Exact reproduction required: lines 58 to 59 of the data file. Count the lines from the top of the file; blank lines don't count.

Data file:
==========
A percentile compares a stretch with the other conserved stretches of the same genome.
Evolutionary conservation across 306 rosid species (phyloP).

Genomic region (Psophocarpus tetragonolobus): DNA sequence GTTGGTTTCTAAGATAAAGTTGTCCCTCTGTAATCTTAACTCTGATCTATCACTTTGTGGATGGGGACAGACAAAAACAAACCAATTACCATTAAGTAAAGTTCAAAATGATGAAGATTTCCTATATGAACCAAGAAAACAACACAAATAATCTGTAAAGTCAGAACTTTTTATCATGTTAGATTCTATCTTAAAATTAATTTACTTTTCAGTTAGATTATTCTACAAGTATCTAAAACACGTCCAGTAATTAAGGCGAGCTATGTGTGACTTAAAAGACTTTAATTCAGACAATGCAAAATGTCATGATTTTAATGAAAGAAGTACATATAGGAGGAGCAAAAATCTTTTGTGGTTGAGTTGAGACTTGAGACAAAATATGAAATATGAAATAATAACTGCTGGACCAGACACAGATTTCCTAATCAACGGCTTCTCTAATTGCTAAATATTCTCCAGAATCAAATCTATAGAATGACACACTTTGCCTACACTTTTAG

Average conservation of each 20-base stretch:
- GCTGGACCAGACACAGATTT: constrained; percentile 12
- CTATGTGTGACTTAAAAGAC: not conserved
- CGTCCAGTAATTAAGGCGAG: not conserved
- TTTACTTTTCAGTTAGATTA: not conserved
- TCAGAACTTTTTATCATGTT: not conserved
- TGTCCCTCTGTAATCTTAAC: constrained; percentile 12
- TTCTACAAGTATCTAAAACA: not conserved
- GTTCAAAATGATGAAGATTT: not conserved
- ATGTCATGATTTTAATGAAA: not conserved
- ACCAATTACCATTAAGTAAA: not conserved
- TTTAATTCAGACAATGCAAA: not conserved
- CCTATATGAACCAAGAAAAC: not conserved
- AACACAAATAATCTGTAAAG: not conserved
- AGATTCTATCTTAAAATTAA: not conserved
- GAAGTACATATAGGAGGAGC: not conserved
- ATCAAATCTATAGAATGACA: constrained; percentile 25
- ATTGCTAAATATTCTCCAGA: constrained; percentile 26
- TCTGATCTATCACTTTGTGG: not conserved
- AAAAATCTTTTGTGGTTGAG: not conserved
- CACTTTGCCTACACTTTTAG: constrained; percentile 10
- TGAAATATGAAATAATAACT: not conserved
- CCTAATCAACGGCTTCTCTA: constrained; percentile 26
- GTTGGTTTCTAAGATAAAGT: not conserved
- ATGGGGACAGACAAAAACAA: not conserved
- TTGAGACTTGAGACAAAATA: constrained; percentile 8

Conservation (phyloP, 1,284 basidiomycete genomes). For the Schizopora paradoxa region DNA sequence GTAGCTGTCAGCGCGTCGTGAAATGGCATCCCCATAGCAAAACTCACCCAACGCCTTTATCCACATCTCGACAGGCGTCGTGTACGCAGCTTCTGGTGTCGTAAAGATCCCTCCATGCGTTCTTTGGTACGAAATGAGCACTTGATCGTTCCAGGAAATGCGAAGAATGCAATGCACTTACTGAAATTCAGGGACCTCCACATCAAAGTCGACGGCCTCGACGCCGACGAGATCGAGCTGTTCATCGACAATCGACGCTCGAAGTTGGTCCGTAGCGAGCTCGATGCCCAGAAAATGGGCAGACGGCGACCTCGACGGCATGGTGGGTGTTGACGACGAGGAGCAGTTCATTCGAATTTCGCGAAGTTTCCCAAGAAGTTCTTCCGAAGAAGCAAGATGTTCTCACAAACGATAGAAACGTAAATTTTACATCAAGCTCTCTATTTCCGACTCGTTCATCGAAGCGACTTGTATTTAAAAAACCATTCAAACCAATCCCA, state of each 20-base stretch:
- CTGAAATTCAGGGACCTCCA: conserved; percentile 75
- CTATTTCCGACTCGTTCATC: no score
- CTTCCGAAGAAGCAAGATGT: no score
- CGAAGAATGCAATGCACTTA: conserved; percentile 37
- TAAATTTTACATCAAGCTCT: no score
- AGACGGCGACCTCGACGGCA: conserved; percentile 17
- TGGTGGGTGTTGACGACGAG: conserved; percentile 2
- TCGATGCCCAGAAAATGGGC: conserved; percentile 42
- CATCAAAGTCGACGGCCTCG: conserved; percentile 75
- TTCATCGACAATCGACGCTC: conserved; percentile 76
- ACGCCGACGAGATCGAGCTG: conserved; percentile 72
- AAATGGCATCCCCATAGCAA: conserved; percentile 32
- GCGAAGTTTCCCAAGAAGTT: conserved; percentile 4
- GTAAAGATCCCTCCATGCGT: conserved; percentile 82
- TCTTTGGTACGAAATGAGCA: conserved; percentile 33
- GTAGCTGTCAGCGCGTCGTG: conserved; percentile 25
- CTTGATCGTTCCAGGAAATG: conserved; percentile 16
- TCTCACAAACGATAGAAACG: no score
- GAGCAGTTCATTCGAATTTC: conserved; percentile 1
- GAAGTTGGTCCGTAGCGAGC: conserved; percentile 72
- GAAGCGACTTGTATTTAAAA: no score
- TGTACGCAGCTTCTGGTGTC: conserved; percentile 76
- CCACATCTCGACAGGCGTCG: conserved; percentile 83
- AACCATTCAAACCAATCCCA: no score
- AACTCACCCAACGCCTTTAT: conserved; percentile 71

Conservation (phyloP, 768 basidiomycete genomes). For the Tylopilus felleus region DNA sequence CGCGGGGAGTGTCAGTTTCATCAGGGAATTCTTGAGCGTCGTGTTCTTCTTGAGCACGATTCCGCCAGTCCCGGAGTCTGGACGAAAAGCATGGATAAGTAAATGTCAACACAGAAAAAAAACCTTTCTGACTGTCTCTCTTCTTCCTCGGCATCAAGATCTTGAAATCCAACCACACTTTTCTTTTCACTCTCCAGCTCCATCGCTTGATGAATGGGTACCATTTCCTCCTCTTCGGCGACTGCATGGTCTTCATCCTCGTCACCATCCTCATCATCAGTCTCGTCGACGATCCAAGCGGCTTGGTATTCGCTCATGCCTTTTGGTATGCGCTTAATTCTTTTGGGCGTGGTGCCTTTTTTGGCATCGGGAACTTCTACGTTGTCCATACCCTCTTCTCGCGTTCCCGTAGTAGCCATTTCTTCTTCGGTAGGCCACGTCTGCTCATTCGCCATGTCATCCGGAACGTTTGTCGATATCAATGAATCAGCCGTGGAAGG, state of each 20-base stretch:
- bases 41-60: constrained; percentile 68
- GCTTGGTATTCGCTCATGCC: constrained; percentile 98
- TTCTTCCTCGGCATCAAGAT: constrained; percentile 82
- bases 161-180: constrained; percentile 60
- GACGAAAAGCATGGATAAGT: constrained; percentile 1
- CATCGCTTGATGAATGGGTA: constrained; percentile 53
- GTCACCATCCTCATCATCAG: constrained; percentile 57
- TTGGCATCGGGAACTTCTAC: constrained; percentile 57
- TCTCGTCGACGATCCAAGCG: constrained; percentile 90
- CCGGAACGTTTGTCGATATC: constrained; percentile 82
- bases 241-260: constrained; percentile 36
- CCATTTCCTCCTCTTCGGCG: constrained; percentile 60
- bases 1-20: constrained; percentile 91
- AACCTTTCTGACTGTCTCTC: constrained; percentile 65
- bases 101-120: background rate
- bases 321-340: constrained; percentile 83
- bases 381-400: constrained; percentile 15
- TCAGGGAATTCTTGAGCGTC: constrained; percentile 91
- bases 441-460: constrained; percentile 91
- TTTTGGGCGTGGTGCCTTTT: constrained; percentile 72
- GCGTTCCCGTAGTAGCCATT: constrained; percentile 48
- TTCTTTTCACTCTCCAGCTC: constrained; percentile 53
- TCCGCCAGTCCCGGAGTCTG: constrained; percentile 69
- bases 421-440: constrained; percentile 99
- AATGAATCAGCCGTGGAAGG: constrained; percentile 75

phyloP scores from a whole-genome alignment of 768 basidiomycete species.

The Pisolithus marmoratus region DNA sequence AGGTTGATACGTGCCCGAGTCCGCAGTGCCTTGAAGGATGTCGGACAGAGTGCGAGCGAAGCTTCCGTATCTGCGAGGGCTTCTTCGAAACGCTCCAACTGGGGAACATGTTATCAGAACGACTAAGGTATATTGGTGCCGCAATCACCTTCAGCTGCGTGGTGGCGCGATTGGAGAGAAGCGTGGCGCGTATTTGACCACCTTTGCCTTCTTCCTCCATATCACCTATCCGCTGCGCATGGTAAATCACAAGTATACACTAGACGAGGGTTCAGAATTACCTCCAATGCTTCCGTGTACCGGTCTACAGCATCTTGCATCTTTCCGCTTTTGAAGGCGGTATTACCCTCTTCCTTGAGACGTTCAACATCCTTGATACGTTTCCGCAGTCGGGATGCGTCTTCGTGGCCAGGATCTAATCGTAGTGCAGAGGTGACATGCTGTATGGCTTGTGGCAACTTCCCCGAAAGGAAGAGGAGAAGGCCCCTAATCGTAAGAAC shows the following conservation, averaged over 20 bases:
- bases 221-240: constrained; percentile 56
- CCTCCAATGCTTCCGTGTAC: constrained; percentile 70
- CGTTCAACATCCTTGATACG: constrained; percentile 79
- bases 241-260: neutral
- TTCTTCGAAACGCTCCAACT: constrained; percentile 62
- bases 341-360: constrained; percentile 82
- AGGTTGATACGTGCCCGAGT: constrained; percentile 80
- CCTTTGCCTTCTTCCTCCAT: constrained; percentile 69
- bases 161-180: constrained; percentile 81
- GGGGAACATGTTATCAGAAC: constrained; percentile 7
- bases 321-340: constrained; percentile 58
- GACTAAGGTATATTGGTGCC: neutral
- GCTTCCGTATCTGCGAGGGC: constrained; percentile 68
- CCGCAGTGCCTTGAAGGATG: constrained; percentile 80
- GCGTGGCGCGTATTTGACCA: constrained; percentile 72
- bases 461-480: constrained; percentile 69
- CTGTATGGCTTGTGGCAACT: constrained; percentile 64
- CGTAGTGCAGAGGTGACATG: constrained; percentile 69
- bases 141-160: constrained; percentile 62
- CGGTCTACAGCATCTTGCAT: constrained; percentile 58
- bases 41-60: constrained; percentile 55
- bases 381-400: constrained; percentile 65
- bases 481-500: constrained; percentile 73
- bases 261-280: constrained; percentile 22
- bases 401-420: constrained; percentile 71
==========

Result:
- GCTTGGTATTCGCTCATGCC: constrained; percentile 98
- TTCTTCCTCGGCATCAAGAT: constrained; percentile 82